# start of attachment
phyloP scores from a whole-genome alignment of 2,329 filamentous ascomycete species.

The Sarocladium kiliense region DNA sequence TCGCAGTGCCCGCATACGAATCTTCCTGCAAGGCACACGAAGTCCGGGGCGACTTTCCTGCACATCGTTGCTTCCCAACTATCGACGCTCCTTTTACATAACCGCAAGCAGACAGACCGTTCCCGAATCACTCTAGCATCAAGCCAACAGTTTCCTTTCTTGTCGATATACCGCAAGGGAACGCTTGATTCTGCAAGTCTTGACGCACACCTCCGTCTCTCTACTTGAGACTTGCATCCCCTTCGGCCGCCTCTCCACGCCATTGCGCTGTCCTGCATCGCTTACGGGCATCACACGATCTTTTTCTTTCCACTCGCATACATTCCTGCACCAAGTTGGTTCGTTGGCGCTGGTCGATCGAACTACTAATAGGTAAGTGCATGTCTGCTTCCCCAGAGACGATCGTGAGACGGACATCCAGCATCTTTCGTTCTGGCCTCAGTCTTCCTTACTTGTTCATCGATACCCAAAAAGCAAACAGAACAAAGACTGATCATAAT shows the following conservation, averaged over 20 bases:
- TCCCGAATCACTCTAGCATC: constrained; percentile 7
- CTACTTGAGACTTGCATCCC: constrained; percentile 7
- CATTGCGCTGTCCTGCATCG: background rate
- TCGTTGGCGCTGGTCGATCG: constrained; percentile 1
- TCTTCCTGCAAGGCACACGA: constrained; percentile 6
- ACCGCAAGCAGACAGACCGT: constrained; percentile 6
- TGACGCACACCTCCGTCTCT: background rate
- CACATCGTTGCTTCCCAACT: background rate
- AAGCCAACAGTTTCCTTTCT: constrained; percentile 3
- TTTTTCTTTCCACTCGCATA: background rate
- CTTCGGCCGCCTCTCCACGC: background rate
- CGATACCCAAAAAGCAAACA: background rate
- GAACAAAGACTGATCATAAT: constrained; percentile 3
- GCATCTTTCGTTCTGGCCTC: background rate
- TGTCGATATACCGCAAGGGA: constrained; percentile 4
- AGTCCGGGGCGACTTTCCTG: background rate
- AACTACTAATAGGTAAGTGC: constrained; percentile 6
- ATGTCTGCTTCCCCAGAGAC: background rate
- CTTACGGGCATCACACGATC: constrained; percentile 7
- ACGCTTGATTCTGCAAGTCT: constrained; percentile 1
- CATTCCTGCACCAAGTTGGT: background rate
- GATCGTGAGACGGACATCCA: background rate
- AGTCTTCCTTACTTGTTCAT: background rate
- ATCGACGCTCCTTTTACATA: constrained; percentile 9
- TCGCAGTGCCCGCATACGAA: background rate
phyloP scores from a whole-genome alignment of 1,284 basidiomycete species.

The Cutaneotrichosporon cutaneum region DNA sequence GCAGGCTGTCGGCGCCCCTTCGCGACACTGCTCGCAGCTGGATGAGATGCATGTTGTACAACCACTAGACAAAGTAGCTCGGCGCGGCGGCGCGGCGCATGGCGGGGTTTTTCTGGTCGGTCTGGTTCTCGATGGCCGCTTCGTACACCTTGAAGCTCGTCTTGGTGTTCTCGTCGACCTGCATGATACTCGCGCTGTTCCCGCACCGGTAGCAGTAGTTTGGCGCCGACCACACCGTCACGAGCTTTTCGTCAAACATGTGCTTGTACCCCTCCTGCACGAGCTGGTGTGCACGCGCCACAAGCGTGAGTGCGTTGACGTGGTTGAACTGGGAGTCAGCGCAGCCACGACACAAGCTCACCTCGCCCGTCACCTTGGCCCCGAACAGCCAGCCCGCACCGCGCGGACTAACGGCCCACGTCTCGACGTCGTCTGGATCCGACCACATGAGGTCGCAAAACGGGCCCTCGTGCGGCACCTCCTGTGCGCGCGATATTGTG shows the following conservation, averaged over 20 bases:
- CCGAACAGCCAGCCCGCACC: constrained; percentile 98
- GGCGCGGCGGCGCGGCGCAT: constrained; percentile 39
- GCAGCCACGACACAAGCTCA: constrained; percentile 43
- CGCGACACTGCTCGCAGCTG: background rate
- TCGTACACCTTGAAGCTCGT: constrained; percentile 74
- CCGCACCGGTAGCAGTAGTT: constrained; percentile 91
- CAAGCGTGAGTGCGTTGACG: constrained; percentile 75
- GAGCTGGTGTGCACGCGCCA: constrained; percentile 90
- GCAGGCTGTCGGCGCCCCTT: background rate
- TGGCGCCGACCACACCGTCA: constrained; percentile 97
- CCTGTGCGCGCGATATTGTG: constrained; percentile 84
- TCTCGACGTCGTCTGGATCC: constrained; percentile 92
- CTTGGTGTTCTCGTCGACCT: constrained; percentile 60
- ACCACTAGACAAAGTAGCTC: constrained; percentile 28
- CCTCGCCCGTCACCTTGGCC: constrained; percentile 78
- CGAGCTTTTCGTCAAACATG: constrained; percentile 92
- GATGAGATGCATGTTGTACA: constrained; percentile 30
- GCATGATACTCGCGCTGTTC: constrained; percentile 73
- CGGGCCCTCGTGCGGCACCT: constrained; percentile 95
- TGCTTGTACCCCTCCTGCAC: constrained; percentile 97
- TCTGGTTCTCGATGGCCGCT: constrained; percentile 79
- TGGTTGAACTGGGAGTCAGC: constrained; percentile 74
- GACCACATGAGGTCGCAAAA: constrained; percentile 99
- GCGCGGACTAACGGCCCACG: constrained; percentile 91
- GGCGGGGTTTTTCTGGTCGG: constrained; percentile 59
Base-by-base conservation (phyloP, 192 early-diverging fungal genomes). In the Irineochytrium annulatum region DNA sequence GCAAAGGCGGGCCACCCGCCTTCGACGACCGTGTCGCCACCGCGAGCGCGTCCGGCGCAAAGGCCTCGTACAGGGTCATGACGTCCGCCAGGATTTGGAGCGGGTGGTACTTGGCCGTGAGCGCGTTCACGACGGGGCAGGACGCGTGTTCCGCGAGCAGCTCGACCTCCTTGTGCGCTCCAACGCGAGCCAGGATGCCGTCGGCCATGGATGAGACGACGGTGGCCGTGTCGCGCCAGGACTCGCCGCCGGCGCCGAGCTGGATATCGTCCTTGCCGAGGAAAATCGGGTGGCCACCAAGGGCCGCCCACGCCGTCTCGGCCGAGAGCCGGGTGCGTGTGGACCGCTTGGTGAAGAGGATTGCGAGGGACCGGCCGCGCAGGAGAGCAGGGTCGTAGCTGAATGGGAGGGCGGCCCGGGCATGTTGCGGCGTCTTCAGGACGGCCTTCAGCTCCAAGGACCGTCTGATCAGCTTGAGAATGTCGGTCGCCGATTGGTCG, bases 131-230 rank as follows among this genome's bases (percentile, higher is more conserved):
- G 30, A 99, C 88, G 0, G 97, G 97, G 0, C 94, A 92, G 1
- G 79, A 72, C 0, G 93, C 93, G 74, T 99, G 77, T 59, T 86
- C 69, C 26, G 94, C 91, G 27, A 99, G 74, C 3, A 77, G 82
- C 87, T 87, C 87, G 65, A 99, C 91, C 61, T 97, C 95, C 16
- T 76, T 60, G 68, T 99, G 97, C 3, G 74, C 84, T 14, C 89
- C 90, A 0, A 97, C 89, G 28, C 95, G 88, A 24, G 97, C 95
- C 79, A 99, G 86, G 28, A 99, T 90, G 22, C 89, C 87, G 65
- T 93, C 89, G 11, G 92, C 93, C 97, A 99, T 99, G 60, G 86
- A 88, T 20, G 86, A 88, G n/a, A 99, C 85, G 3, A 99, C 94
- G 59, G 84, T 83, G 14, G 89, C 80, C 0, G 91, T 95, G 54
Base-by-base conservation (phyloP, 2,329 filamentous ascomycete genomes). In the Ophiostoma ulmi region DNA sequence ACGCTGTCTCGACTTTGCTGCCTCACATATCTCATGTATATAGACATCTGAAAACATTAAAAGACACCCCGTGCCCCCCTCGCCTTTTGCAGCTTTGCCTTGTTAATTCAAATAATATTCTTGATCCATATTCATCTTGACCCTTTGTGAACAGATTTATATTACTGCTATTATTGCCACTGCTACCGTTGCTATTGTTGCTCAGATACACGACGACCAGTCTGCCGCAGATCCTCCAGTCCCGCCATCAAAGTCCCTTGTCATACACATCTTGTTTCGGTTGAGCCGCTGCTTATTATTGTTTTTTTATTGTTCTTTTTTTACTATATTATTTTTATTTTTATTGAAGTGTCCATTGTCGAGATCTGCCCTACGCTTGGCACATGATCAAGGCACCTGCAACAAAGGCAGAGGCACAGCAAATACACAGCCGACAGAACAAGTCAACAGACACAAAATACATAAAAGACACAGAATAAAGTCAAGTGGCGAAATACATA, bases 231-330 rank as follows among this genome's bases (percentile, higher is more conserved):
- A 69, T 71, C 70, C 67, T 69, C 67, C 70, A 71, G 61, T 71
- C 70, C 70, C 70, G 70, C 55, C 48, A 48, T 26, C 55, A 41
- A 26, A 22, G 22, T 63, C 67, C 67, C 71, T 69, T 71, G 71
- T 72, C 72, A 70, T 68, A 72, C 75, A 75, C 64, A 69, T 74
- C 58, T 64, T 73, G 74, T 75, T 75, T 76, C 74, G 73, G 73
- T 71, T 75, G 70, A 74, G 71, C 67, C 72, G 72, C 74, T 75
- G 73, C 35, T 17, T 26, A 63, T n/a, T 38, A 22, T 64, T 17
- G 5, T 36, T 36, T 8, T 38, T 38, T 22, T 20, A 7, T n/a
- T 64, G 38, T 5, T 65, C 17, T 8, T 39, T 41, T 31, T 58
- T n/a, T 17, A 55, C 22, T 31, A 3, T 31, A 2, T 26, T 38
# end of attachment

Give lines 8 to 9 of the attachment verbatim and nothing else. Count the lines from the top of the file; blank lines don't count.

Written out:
- ACCGCAAGCAGACAGACCGT: constrained; percentile 6
- TGACGCACACCTCCGTCTCT: background rate